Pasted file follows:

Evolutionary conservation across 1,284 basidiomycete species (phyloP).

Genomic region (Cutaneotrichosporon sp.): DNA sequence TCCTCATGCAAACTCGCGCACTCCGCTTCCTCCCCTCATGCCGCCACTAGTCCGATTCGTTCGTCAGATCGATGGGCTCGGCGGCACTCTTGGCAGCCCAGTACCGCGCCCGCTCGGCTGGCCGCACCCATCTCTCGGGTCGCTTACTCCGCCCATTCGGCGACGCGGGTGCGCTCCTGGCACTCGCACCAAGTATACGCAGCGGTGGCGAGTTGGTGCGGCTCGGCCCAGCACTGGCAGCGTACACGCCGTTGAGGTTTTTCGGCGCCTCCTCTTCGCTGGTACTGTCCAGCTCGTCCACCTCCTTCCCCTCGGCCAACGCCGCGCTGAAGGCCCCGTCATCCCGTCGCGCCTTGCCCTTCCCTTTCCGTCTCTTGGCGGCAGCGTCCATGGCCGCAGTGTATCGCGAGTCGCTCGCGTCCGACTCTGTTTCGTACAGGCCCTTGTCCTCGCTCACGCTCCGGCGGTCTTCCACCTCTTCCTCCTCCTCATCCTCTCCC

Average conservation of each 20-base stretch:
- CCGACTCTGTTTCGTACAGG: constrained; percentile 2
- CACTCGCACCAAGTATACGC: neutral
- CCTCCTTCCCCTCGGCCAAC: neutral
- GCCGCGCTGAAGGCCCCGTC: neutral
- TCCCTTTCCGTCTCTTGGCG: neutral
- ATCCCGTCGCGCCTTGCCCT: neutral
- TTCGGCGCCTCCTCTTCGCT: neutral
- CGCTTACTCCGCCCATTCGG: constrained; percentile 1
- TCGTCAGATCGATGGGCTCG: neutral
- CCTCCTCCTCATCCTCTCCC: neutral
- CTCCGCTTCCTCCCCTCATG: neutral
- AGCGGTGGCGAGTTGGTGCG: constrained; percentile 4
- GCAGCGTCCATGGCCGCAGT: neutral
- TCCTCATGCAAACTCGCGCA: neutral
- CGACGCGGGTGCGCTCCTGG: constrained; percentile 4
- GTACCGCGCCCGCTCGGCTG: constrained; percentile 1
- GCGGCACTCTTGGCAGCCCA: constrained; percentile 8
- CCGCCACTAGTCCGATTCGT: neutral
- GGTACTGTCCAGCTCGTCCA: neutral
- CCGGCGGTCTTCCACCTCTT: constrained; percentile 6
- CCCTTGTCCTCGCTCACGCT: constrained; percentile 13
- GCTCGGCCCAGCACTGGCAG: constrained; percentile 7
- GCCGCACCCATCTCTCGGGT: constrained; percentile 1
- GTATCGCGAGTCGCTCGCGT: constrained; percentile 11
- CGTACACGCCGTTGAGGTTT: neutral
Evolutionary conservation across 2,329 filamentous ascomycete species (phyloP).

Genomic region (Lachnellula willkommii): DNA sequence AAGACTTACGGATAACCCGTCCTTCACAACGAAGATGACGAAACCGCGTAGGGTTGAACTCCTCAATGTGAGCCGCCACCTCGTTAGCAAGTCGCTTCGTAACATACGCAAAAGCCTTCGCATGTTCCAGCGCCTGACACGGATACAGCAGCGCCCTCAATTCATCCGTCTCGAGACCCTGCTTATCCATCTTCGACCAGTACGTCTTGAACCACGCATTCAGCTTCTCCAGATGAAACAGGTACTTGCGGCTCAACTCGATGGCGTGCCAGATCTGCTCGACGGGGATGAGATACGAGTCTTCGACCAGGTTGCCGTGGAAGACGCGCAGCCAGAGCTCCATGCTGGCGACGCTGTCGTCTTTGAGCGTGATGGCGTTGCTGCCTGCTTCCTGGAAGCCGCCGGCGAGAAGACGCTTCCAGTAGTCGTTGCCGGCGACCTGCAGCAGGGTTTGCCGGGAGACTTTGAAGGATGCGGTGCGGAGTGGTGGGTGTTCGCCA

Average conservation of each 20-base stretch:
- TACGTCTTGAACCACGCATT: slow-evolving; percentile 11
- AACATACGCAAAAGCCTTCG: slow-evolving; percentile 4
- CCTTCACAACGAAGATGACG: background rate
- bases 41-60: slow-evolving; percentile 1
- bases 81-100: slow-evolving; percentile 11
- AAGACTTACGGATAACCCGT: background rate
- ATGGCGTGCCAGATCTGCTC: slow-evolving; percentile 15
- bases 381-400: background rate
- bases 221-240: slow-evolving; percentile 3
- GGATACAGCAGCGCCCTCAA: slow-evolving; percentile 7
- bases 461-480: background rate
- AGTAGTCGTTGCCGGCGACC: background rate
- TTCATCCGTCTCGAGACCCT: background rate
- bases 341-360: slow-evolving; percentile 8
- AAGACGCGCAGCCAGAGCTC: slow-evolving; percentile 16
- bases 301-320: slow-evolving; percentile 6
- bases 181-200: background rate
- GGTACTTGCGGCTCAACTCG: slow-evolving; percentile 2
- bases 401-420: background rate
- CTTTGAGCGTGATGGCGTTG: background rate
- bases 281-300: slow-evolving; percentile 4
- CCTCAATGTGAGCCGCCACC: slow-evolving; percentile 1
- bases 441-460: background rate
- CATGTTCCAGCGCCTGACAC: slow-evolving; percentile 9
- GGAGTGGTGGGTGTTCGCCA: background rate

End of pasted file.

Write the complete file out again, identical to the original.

Evolutionary conservation across 1,284 basidiomycete species (phyloP).

Genomic region (Cutaneotrichosporon sp.): DNA sequence TCCTCATGCAAACTCGCGCACTCCGCTTCCTCCCCTCATGCCGCCACTAGTCCGATTCGTTCGTCAGATCGATGGGCTCGGCGGCACTCTTGGCAGCCCAGTACCGCGCCCGCTCGGCTGGCCGCACCCATCTCTCGGGTCGCTTACTCCGCCCATTCGGCGACGCGGGTGCGCTCCTGGCACTCGCACCAAGTATACGCAGCGGTGGCGAGTTGGTGCGGCTCGGCCCAGCACTGGCAGCGTACACGCCGTTGAGGTTTTTCGGCGCCTCCTCTTCGCTGGTACTGTCCAGCTCGTCCACCTCCTTCCCCTCGGCCAACGCCGCGCTGAAGGCCCCGTCATCCCGTCGCGCCTTGCCCTTCCCTTTCCGTCTCTTGGCGGCAGCGTCCATGGCCGCAGTGTATCGCGAGTCGCTCGCGTCCGACTCTGTTTCGTACAGGCCCTTGTCCTCGCTCACGCTCCGGCGGTCTTCCACCTCTTCCTCCTCCTCATCCTCTCCC

Average conservation of each 20-base stretch:
- CCGACTCTGTTTCGTACAGG: constrained; percentile 2
- CACTCGCACCAAGTATACGC: neutral
- CCTCCTTCCCCTCGGCCAAC: neutral
- GCCGCGCTGAAGGCCCCGTC: neutral
- TCCCTTTCCGTCTCTTGGCG: neutral
- ATCCCGTCGCGCCTTGCCCT: neutral
- TTCGGCGCCTCCTCTTCGCT: neutral
- CGCTTACTCCGCCCATTCGG: constrained; percentile 1
- TCGTCAGATCGATGGGCTCG: neutral
- CCTCCTCCTCATCCTCTCCC: neutral
- CTCCGCTTCCTCCCCTCATG: neutral
- AGCGGTGGCGAGTTGGTGCG: constrained; percentile 4
- GCAGCGTCCATGGCCGCAGT: neutral
- TCCTCATGCAAACTCGCGCA: neutral
- CGACGCGGGTGCGCTCCTGG: constrained; percentile 4
- GTACCGCGCCCGCTCGGCTG: constrained; percentile 1
- GCGGCACTCTTGGCAGCCCA: constrained; percentile 8
- CCGCCACTAGTCCGATTCGT: neutral
- GGTACTGTCCAGCTCGTCCA: neutral
- CCGGCGGTCTTCCACCTCTT: constrained; percentile 6
- CCCTTGTCCTCGCTCACGCT: constrained; percentile 13
- GCTCGGCCCAGCACTGGCAG: constrained; percentile 7
- GCCGCACCCATCTCTCGGGT: constrained; percentile 1
- GTATCGCGAGTCGCTCGCGT: constrained; percentile 11
- CGTACACGCCGTTGAGGTTT: neutral
Evolutionary conservation across 2,329 filamentous ascomycete species (phyloP).

Genomic region (Lachnellula willkommii): DNA sequence AAGACTTACGGATAACCCGTCCTTCACAACGAAGATGACGAAACCGCGTAGGGTTGAACTCCTCAATGTGAGCCGCCACCTCGTTAGCAAGTCGCTTCGTAACATACGCAAAAGCCTTCGCATGTTCCAGCGCCTGACACGGATACAGCAGCGCCCTCAATTCATCCGTCTCGAGACCCTGCTTATCCATCTTCGACCAGTACGTCTTGAACCACGCATTCAGCTTCTCCAGATGAAACAGGTACTTGCGGCTCAACTCGATGGCGTGCCAGATCTGCTCGACGGGGATGAGATACGAGTCTTCGACCAGGTTGCCGTGGAAGACGCGCAGCCAGAGCTCCATGCTGGCGACGCTGTCGTCTTTGAGCGTGATGGCGTTGCTGCCTGCTTCCTGGAAGCCGCCGGCGAGAAGACGCTTCCAGTAGTCGTTGCCGGCGACCTGCAGCAGGGTTTGCCGGGAGACTTTGAAGGATGCGGTGCGGAGTGGTGGGTGTTCGCCA

Average conservation of each 20-base stretch:
- TACGTCTTGAACCACGCATT: slow-evolving; percentile 11
- AACATACGCAAAAGCCTTCG: slow-evolving; percentile 4
- CCTTCACAACGAAGATGACG: background rate
- bases 41-60: slow-evolving; percentile 1
- bases 81-100: slow-evolving; percentile 11
- AAGACTTACGGATAACCCGT: background rate
- ATGGCGTGCCAGATCTGCTC: slow-evolving; percentile 15
- bases 381-400: background rate
- bases 221-240: slow-evolving; percentile 3
- GGATACAGCAGCGCCCTCAA: slow-evolving; percentile 7
- bases 461-480: background rate
- AGTAGTCGTTGCCGGCGACC: background rate
- TTCATCCGTCTCGAGACCCT: background rate
- bases 341-360: slow-evolving; percentile 8
- AAGACGCGCAGCCAGAGCTC: slow-evolving; percentile 16
- bases 301-320: slow-evolving; percentile 6
- bases 181-200: background rate
- GGTACTTGCGGCTCAACTCG: slow-evolving; percentile 2
- bases 401-420: background rate
- CTTTGAGCGTGATGGCGTTG: background rate
- bases 281-300: slow-evolving; percentile 4
- CCTCAATGTGAGCCGCCACC: slow-evolving; percentile 1
- bases 441-460: background rate
- CATGTTCCAGCGCCTGACAC: slow-evolving; percentile 9
- GGAGTGGTGGGTGTTCGCCA: background rate